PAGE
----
Gondolas pose a more complex problem in the far West than in other parts of the country, due to the substantial fleets of drop-bottom gondolas (AAR Class GS) used for bulk cargoes like coal and gravel, in addition to conventional tight-bottom (AAR GB) or mill gondolas. This is certainly true of the SP. Accordingly, my gondola plan has two parts, separating GS and GB car types.
Traffic on the Coast Line in gondolas was heavily slanted toward sugar beets, mostly in SP composite gons. But the usual pipe, poles, and structural steel loads, along with crated loads and, many times, lumber loads, are also evident in period photographs of both GB and GS cars, and I intend to model them.
Gravel, sand and ballast was also shipped in GS cars, as was coal. California is not a coal state, but as late as 1953 SP still relied on coal for fuel in section houses, depots, roundhouses and other on-line structures, as well as for use in caboose stoves. Accordingly, I will model some coal deliveries. This is the other part of the traffic discussed in the post on my plan for hopper cars (http://modelingthesp.blogspot.com/2011/03/choosing-model-car-fleet-7-hoppers.html).
Mill or GB gondolas. These are largely free-running cars which could be and were used all over the U.S., often confiscated as needed for local loading. This in turn means that the Gilbert-Nelson hypothesis would be expected to apply: their representation should be in proportion to the national fleet of GB cars. Specially equipped cars or unusual cars such as 65-footers were exceptions, often in assigned service.
As with other free-running cars, I expect around 30 percent of GB gondolas on my layout to be SP cars, with the remainder being a Gilbert-Nelson fleet. By far the largest gondola fleet in the U.S. was the Pennsylvania Railroad, followed by the New York Central (including such subsidiaries as the P&LE), so cars of those roads will be evident. I already have three PRR gondolas and two NYC cars, along with two P&LE cars, so probably I have enough of those. Others already rostered include Reading, B&O, DT&I, Erie, Southern, and EJ&E among eastern roads, and ATSF, CB&Q, UP and WP among western roads. These are balanced between 40-foot cars and cars of more than 50 feet; by 1953, the latter size predominated in the U.S. car fleet. I only have two 65-foot cars, as these were relatively rare; one is PRR, the other SP.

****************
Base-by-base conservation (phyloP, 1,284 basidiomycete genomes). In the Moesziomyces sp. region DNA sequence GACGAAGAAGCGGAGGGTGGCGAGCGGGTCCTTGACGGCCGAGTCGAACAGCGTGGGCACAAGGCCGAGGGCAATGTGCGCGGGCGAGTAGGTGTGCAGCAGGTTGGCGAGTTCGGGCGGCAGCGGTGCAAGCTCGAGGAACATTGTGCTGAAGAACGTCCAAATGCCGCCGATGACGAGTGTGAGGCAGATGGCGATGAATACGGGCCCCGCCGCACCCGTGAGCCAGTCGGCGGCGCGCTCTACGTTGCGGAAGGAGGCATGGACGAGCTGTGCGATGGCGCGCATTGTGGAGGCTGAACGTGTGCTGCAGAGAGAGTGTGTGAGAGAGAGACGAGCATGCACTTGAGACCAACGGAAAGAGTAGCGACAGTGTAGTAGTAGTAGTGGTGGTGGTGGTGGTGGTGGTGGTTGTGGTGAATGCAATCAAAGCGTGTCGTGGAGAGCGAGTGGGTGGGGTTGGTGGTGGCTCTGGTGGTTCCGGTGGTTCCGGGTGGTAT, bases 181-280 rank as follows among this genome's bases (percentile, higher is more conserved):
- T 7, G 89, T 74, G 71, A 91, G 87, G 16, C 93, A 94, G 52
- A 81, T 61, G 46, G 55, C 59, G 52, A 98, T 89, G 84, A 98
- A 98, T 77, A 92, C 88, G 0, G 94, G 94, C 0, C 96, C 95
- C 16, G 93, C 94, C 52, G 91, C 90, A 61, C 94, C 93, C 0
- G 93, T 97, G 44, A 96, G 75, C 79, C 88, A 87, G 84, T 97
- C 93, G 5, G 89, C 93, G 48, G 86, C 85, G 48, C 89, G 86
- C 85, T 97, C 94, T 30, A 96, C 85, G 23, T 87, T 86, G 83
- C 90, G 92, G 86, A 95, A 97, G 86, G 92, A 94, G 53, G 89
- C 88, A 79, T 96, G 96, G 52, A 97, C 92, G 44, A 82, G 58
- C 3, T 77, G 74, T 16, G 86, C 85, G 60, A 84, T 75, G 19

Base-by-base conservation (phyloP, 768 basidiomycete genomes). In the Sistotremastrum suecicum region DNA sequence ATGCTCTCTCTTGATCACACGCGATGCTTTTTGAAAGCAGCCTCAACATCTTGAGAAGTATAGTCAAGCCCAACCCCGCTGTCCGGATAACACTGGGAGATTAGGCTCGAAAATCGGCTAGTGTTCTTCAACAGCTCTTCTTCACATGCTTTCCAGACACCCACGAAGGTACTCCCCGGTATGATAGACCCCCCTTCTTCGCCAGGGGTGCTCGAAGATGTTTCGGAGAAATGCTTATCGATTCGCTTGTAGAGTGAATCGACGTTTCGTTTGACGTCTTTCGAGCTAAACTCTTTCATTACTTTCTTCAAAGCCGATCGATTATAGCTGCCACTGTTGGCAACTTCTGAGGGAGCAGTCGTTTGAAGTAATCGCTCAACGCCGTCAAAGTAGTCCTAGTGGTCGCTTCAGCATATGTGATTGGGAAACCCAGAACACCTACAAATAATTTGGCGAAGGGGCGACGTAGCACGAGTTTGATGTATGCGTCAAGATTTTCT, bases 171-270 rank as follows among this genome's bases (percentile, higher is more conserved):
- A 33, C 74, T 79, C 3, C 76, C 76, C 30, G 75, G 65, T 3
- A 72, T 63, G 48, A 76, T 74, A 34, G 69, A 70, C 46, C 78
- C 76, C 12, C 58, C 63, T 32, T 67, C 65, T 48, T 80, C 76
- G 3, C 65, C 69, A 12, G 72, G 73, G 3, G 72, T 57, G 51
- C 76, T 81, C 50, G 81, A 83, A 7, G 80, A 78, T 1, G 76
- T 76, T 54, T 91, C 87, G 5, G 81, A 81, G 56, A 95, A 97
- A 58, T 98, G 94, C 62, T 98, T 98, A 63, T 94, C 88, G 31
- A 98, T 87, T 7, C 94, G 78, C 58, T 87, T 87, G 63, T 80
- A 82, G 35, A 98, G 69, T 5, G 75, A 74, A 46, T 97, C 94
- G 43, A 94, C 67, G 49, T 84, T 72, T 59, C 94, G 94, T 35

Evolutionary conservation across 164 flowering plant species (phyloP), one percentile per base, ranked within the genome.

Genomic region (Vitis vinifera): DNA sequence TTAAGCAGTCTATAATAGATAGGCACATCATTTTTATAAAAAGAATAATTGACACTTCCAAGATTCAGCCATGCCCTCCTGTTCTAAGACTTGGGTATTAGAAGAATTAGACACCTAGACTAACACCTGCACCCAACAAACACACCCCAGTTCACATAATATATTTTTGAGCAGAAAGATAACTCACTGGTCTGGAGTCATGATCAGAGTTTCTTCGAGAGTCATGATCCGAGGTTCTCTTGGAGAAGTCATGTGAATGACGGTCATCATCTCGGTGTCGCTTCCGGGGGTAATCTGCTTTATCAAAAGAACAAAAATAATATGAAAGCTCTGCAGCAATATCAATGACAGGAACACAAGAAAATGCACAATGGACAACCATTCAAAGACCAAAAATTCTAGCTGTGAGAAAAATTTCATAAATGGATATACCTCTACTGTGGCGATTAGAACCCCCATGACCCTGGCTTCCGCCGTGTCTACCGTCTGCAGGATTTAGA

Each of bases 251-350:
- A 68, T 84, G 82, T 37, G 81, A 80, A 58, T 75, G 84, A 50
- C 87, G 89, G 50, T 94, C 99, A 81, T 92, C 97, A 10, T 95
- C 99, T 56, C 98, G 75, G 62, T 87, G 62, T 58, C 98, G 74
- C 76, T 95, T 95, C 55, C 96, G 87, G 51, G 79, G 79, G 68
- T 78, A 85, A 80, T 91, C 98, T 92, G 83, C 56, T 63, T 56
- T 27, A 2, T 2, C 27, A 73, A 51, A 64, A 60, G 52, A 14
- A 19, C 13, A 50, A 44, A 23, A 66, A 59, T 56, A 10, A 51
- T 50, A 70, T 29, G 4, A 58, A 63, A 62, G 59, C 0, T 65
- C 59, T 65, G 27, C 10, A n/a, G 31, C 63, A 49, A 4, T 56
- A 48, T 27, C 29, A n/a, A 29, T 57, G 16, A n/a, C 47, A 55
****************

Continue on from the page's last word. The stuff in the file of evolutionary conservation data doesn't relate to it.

This photo shows a “signature” SP gondola, Class G-50-13, in the form of the fine Speedwitch kit (an SPH&TS convention car a few years ago).
Another distinctive GB gondola among the SP fleet was the War Emergency design of World War II, purchased by T&NO and obviously liked, as several postwar repeat orders were placed. Here is the Funaro & Camerlengo version of this car, which makes up into a nice model.
Drop-bottom or GS gondolas. Here the percentage of SP cars is greater, because large numbers of GS cars were purchased after World War II, especially for sugar beet traffic, which was important on the Coast Line. I already have several of the superb Detail Associates SP GS gons and am adding a few Red Caboose cars. These are all of the post-1940 Enterprise gondola design. I also have a number of old Ulrich cast metal gondolas, typifying the 1920s Enterprise design and very visible on SP throughout the 1950s. The 1920s cars were all steel, but the later cars are a mixture of all-steel and composite designs.
Here is one of the Ulrich cars, with added brake rigging. It is numbered for Class G-50-12 and thus has Dalman trucks (from Tahoe Model Works). The Ulrich models are often available at swap meets and may show up in some on-line auctions. One of the post-1940 all-steel GS cars, a Detail Associates model, was shown in one of my waybill posts (http://modelingthesp.blogspot.com/2011/02/waybills-3.html).
Other western roads with GS gondolas on my layout will include ATSF (Caswell design), Colorado & Southern, D&RGW, NP, Utah Coal Route, and UP. Here is one of the Ulrich models decorated for UCR (though a stand-in, as the real UCR cars did not look exactly like this) and, sure enough, carrying coal.
For sugar beets, after 1948 SP moved the traffic almost entirely in composite GS gondolas. In addition to the Detail Associates and Red Caboose versions of these cars, Precision Scale did them in HO brass, and for variety I show one of those cars here, representing Class G-50-20.
The sugar beet cars which preceded those GS gons were Blackburn patent beet racks on flat cars, racks which could be removed and stored outside of harvest season. Pat Bray scratchbuilt such a rack, and the model has been passed on to me. Even if slightly anachronistic in 1953, it’s such a nice model that I’ll have to include it in some beet trains:
To recap, fully 20 percent of SP’s freight car fleet in the early 1950s was gondolas, coincidentally about the same percentage as in the national freight car fleet, so I am attempting to create a realistically large gondola representation among my own freight cars.